The Enterprise Manufacturing Company records consist of a group of ledgers, including statement books, journals, cash books, check books and stock certificates, as well as a small number of general business records and reports. These records document the day-to-day operations of the mill from its beginnings until about 1936. One volume of letters relating to the company's Relief and Burial Society during the 1950s is also included. A small number of general office files (SERIES 1) include, among other things, an audit (1923), reports on Enterprise's financial condition from 1877 to 1922, a 1936 efficiency survey, a report on the electrification of the Augusta Canal, and some correspondence.
(1 document case and 54 bound volumes)
One ledger, Social Security Records (MS331-L039), is restricted.
Permission to publish materials from this collection must be obtained from the Head of Archives and Special Collections.
21.5 Linear Feet
These records are mainly made up of a group of ledgers (SERIES 2) documenting the financial status of the Enterprise Manufacturing Company during the mill's early years. Statement books (1878-1925), cash books (1884-1925), check books (1923-1929), draft receipt books, and other ledgers (1884-1928) provide detailed information on the financial transactions of the firm. The company's earliest period, including the time leading up to the alleged embezzlement of funds and the closing of the mill, is covered in a few ledgers and journals (especially L011, L023, L032, and L039). The period of recovery after the closing of the mill and the period of Graniteville Company's purchase of a controlling interest in Enterprise are well supported in the bulk of the ledgers. The collection also includes a volume of letters relating to the Enterprise Relief and Burial Society during the 1950s.
A small number of general office files (SERIES 1) include, among other things, an audit (1923), reports on Enterprise's financial condition from 1877 to 1922, a 1936 efficiency survey, a report on the electrification of the Augusta Canal, and some correspondence.
The Enterprise Manufacturing Company, a textile mill along the Augusta Canal in Augusta, Georgia, was built in 1877 as an addition to an existing grist mill. The company remained in operation for more than 100 years, except for one short hiatus during an economic down-turn in the mid-1880s.
Granite Mill, a four-story flour mill, was first constructed on the Augusta Canal site in 1848, to take advantage of the transportation and water power provided by the newly built canal. After the canal was enlarged in 1875, the possibility of increased water power prompted a group of Augusta businessmen to build a textile mill, the Enterprise Manufacturing Company, adjacent to the Granite Mill. In late 1877 the new building was complete, and operations in both buildings turned to the production of cloth from cotton. Gordon T. Jackson, previously the owner of the Granite Mill, became the new mill's first president.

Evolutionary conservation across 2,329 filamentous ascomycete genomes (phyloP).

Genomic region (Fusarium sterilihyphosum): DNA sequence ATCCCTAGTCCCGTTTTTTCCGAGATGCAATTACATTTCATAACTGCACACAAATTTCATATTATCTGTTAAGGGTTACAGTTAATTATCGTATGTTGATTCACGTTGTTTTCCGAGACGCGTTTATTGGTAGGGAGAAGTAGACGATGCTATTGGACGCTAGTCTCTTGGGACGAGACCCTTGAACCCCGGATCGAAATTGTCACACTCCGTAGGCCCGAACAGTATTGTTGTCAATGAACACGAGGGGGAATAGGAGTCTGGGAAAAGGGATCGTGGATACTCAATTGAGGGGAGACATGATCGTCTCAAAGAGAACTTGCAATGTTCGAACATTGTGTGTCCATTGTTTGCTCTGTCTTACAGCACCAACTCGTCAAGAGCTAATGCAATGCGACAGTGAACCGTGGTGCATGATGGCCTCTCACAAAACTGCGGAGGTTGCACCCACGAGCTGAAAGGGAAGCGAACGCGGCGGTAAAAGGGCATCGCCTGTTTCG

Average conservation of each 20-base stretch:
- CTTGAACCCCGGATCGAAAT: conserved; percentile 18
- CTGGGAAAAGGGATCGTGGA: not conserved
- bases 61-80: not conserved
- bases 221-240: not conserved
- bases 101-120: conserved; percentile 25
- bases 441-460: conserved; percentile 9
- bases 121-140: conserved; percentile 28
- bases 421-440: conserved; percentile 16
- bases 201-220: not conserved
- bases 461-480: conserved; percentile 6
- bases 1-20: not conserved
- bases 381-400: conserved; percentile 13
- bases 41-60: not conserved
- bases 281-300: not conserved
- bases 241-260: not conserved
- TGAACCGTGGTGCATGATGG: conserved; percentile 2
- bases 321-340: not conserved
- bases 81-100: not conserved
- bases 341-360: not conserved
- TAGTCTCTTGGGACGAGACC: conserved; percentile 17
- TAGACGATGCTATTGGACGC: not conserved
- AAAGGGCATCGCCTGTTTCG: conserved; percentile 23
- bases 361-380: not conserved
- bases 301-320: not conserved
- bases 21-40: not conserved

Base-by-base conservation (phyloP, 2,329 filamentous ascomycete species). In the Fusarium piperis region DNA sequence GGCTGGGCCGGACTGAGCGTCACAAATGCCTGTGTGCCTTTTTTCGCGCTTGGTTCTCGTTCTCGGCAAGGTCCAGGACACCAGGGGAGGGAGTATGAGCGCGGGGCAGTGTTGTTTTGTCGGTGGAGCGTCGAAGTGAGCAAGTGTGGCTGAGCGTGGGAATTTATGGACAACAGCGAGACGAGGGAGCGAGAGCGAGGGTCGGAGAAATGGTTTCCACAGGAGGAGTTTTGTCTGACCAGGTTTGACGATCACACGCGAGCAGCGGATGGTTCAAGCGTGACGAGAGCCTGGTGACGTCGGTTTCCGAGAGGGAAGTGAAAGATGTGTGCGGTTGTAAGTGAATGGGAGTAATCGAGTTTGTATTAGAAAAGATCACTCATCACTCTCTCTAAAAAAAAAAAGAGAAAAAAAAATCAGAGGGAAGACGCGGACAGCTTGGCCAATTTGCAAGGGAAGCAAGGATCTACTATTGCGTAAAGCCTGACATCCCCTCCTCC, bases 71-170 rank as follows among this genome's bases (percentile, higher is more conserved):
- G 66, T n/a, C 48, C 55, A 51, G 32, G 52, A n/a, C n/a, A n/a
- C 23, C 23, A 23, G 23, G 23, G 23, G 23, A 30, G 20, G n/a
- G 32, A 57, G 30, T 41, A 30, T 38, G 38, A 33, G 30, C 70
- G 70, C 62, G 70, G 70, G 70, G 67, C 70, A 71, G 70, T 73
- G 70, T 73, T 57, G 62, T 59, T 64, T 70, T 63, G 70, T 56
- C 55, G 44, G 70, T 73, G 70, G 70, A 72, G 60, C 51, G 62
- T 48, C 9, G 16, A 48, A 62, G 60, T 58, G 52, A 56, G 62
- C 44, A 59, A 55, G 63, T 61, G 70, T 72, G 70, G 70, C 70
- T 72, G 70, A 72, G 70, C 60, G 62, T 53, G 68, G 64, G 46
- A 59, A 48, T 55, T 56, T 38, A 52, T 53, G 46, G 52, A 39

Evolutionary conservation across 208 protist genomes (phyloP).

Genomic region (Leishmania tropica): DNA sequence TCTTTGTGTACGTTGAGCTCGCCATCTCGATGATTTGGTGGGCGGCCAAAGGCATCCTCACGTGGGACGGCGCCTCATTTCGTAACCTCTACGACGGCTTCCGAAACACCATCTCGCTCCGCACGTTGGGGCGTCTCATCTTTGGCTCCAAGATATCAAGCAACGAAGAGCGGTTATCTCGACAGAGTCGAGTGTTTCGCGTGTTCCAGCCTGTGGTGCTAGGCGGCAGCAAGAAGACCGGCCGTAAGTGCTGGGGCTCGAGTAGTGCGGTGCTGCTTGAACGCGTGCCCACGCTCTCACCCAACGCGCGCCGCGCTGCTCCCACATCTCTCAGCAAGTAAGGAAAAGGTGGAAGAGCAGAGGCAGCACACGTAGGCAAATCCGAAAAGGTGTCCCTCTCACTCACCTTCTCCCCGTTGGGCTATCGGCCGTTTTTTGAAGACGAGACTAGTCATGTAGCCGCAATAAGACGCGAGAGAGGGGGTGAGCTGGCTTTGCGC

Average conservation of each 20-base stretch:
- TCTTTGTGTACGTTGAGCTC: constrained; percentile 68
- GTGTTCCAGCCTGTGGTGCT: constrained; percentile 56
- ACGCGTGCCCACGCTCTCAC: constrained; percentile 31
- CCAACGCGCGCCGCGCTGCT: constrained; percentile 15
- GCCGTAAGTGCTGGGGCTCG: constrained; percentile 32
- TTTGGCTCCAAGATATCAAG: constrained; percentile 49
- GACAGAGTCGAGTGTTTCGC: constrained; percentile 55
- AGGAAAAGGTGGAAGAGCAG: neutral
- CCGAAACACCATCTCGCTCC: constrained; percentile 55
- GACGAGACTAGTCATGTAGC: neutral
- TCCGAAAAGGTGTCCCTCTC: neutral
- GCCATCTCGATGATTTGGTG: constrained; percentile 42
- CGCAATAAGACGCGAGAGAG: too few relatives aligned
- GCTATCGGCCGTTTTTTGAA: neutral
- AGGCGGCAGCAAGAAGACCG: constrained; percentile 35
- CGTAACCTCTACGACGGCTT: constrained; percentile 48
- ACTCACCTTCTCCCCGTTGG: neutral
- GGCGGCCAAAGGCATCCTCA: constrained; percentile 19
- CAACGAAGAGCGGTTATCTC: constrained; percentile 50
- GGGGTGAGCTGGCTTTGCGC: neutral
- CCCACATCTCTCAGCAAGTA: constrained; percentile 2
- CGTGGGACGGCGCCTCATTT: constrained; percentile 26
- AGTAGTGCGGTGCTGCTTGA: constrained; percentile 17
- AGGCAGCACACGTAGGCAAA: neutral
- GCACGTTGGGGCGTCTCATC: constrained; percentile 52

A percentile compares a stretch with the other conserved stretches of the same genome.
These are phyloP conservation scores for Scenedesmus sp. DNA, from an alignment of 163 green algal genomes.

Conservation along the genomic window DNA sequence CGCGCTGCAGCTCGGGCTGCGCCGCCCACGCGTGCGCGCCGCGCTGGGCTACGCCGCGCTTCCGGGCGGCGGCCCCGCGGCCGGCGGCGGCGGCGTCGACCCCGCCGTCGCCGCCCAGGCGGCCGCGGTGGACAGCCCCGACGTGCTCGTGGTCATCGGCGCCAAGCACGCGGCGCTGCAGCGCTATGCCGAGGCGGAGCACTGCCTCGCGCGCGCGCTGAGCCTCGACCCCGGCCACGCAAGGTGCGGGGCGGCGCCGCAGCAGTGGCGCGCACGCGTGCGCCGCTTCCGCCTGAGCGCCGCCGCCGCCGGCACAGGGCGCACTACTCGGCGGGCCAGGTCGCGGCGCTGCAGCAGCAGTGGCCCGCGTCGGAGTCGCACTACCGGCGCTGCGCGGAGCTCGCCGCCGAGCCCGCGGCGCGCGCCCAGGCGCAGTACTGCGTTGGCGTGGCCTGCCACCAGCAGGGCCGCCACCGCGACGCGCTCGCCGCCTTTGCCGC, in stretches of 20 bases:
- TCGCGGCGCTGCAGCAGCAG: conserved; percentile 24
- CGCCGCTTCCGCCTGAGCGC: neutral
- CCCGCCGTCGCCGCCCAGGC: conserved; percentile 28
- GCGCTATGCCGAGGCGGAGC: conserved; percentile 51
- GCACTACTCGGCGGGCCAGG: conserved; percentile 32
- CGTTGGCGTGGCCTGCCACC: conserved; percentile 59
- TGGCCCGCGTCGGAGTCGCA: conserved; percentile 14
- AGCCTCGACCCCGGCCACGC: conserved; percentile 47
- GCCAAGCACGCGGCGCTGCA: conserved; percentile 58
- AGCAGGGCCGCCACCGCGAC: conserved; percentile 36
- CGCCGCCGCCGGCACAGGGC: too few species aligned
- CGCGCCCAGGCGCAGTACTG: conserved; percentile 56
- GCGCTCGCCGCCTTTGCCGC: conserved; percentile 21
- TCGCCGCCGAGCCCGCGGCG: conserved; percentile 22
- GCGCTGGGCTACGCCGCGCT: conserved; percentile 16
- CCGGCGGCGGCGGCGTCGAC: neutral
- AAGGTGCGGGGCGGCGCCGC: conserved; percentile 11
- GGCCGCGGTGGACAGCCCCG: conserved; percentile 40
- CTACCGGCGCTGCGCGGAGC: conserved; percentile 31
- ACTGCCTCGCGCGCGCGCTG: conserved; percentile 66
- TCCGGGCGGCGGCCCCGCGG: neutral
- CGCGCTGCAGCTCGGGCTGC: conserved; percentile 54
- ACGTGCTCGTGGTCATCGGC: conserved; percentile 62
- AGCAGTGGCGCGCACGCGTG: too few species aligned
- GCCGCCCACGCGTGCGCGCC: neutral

Three years after it was completed, the Enterprise mill expanded to double its original size. The mill prospered during the early 1880s, producing over 9 million yards of cloth and employing 466 operatives in the fiscal year following the addition. The company soon fell on hard times, however, partly due to Jackson's embezzlement of $150,000 and partly because of the 1884 collapse of the national market. In September 1884 the mill temporarily shut down, and Jackson went to jail the following year. Nevertheless, the company soon regained its footing under the leadership of its new president, James P. Verdery. By the late 1880s prosperity had returned; a weaving room was added in ca. 1888. Further additions during the next thirty years included the starch warehouse (ca. 1890), the cloth warehouse (ca. 1900), and a workers smoking building (ca. 1920).
In 1923 the Graniteville Company, led by three New York businessmen, bought a controlling interest in the Enterprise mill. The presidency passed to Samuel A. Fortson, who remained in charge until 1936. In the same year, the Graniteville Company decided to combine the Enterprise operations with that of the Sibley Manufacturing Company, which the Graniteville Company had also acquired in 1923, to form the Sibley-Enterprise Manufacturing Company. Four years later, in 1940, the two mills became divisions of the Graniteville Company.
The Enterprise Manufacturing Company remained in operation until 1983, when the mill finally shut down. After remaining vacant for over a decade, in 1997 the mill was converted into a multi-use facility with loft apartments, office space, and restaurants.
Arranged into two series. The contents of the second series is listed both alphabetically and chronologically:
A print copy of this finding aid is available in the Georgia Tech Archives reading room.
This collection was originally donated to the Manuscript, Archives, and Rare Book Library (MARBL) at Emory University in 1978. The records were transferred to the Georgia Tech Archives in December 2007.
Transferred to the Georgia Tech Archives from MARBL, Emory University, in December 2007 (accession number 2007.110).
(1 document case and 54 bound volumes)
Christine de Catanzaro and Melanie Stam completed the processing of these records in November 2008.